Show-Stopper Grace McLean Talks GREAT COMET, The Necessity of Art and the Importance of Being Weird

It has been quite a season of The Broadway, there’s no denying that. And what a joy it is to see the heralds and nominations lavished upon NATASHA, PIERRE & THE GREAT COMET OF 1812. It is a show I was dragged to against my will several years ago, was sure I’d hate, and have since re-experienced no fewer than 7 times. It’s addictive as hell, and no show feels better when mainlined directly into the carotid artery.

I won’t ramble about the greatness of the piece, as that’s been done ad nauseum by far greater sycophants than I. By now, there’s no secret about the fact that it IS the show of the year. So let’s take a Ritalin, turn out the lights, put on our Tolstoy hats and focus.

Today, we talk to one of my personal favorite performers, who has been slaying it in the role of Marya since the first immersive tent staging. Grace McLean defines the word multi-hyphenate, as you’ll learn in this interview. We all know her from her unforgettable performance as the matronly, “old-school grand dame” of the stage… but wait! There’s more.

In a statement aggressively solicited by this writer, Olivier Award-winning producer, singer, political firebrand, bon vivant, raconteur, romantic, philanthropist, bench player and snappy dresser Martin Giannini had this to say:

“Grace is a thrilling, ferocious, natural talent that has been supercharged by an expansive mind and an intellectual curiosity that are equally rare. The memories I have of her in childhood are now almost surreal, considering what she’s grown into. She’s a nexus of classicism and futurism. An artist both out of time and tailored for the moment. That she can simultaneously be an indispensable asset to a running Broadway hit and a boundary-pushing solo artist speaks both of her stamina and overflowing creative engine. To me, there is no more essential artist working today.”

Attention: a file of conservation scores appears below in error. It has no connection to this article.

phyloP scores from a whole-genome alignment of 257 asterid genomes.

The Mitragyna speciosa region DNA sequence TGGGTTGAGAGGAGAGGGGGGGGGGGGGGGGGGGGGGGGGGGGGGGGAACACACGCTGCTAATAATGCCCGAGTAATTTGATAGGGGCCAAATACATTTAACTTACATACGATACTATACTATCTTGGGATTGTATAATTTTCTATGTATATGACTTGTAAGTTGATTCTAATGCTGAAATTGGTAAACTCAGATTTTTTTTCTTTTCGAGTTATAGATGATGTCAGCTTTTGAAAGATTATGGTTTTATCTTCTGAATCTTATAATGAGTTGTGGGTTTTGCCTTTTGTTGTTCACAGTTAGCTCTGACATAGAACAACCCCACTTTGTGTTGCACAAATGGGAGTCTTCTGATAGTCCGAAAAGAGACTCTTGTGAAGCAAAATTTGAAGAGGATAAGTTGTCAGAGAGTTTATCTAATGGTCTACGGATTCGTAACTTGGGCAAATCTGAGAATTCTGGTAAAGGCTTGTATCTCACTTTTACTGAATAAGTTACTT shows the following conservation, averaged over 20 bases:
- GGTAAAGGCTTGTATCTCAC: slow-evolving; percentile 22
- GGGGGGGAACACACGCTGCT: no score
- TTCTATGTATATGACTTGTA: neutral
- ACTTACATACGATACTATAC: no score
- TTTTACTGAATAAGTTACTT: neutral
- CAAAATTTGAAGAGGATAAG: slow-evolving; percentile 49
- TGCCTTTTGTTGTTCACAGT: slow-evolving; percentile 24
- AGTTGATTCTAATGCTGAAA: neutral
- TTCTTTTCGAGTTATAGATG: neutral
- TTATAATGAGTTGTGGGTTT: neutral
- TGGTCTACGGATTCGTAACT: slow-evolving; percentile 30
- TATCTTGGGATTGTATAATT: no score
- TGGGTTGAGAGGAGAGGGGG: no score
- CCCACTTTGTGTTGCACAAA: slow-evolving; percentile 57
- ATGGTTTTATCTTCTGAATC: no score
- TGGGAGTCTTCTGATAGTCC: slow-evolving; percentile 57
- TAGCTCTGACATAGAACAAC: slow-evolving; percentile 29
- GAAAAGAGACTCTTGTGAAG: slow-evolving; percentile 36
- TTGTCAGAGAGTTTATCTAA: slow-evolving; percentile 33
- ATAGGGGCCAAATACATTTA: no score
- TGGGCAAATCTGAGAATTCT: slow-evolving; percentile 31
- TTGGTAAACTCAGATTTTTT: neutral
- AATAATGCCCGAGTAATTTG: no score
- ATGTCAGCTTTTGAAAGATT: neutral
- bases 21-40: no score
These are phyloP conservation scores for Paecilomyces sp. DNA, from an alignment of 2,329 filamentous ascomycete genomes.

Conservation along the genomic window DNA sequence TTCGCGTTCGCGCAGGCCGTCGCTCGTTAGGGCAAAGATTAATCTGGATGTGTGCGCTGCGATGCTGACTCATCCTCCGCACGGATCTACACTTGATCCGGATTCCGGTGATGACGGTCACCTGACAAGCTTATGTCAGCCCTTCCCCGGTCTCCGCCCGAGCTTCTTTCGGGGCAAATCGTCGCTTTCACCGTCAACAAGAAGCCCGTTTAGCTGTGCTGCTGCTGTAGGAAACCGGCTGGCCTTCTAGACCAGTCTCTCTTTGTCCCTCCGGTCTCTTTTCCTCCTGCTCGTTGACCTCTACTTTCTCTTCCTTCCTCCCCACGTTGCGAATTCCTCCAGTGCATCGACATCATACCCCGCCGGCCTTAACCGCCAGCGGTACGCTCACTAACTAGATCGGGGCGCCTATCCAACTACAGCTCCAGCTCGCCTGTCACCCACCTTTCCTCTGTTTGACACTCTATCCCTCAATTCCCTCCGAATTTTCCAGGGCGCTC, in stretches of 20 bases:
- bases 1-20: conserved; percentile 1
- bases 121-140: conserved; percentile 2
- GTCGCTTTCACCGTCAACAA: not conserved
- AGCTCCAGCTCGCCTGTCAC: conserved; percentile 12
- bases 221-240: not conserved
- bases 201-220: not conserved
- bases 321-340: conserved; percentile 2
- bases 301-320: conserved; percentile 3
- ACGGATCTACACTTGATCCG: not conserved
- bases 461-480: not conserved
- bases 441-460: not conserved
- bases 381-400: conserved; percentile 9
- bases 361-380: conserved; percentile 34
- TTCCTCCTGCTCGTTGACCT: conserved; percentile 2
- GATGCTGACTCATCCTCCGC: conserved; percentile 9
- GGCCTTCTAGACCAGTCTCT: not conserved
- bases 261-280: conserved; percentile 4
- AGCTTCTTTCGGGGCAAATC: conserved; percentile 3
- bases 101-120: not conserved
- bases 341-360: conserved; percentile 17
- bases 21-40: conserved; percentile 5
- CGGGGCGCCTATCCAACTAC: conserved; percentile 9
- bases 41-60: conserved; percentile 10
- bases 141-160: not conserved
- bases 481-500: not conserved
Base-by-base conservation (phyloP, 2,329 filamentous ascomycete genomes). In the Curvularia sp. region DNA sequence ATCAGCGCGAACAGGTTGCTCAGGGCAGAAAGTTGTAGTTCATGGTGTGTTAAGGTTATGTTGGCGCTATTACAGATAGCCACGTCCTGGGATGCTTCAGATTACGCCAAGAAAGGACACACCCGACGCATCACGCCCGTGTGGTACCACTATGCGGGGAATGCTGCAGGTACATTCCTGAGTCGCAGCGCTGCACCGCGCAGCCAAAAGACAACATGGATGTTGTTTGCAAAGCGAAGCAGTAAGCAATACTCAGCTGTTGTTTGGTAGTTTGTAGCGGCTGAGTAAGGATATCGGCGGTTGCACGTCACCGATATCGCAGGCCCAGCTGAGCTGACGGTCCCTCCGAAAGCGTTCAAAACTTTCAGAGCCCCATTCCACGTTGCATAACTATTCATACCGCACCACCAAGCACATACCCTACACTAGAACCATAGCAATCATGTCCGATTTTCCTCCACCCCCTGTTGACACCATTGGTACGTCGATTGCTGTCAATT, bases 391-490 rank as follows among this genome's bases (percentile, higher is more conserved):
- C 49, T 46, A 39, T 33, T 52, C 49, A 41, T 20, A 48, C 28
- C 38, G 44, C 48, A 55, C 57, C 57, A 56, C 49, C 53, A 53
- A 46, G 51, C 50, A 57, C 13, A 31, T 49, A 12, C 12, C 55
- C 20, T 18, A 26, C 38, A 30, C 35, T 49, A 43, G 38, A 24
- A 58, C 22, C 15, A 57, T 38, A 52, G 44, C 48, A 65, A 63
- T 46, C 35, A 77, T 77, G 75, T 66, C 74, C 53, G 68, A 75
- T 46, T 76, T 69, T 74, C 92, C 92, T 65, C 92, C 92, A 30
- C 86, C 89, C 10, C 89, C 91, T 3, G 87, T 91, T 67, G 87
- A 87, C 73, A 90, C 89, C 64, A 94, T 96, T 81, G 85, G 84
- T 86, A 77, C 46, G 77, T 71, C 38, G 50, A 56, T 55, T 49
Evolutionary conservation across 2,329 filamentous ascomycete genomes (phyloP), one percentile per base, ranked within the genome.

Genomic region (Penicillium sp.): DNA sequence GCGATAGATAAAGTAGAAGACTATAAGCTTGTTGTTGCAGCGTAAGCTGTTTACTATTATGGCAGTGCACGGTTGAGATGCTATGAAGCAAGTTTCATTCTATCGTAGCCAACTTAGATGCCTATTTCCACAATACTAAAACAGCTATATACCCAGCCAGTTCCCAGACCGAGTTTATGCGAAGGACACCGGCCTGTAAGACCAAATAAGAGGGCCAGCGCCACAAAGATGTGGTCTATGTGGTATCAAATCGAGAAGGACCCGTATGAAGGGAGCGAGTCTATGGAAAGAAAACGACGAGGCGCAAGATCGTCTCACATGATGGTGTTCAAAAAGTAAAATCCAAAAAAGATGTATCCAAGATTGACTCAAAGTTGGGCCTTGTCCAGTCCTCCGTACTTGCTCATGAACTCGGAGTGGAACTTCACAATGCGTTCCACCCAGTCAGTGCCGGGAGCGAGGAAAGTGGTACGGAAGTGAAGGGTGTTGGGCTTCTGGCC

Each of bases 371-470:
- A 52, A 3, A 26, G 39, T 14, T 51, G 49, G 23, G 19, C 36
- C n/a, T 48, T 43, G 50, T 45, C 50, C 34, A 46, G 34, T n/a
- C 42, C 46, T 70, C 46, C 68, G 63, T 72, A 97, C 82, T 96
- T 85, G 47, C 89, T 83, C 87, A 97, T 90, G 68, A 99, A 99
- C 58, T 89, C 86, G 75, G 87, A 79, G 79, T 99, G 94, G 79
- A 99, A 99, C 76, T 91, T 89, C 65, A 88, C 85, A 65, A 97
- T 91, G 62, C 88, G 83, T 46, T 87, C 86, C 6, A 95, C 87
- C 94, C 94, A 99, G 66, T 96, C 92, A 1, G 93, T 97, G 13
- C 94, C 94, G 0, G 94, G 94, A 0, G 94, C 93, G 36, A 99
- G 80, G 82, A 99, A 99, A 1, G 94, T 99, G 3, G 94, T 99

McLean with writer Matthew Blank and the inevitable Martin Giannini

Thanks, Martin. Good work outta you. You are the Shane Battier of the higher arts. Actually, Shane Battier is the Shane Battier of the higher arts… but literally nobody reading this has any idea what I’m talking about.

Shane Battier

Moving on, let’s talk to Grace!

How did you first get your start performing and what are your most memorable roles and experiences from the Orange County scene? Any particular mentors?

I started taking acting classes at the age of 8 at South Coast Repertory and really loved it. It was my sort of after-school thing; my brother had sports and I had theatre games. And I had my first professional stage gig at SCR, too. When I was 11, I was in their annual production of A Christmas Carol and had so much fun getting to rehearse and perform with these local vets at this totally cool regional theatre. I hope I get to go back and work there as an adult!

Later, I went to OCHSA, the Orange County High School of the Arts, a charter arts school in my area, and learned a lot from the array of students at this school, with so many different…

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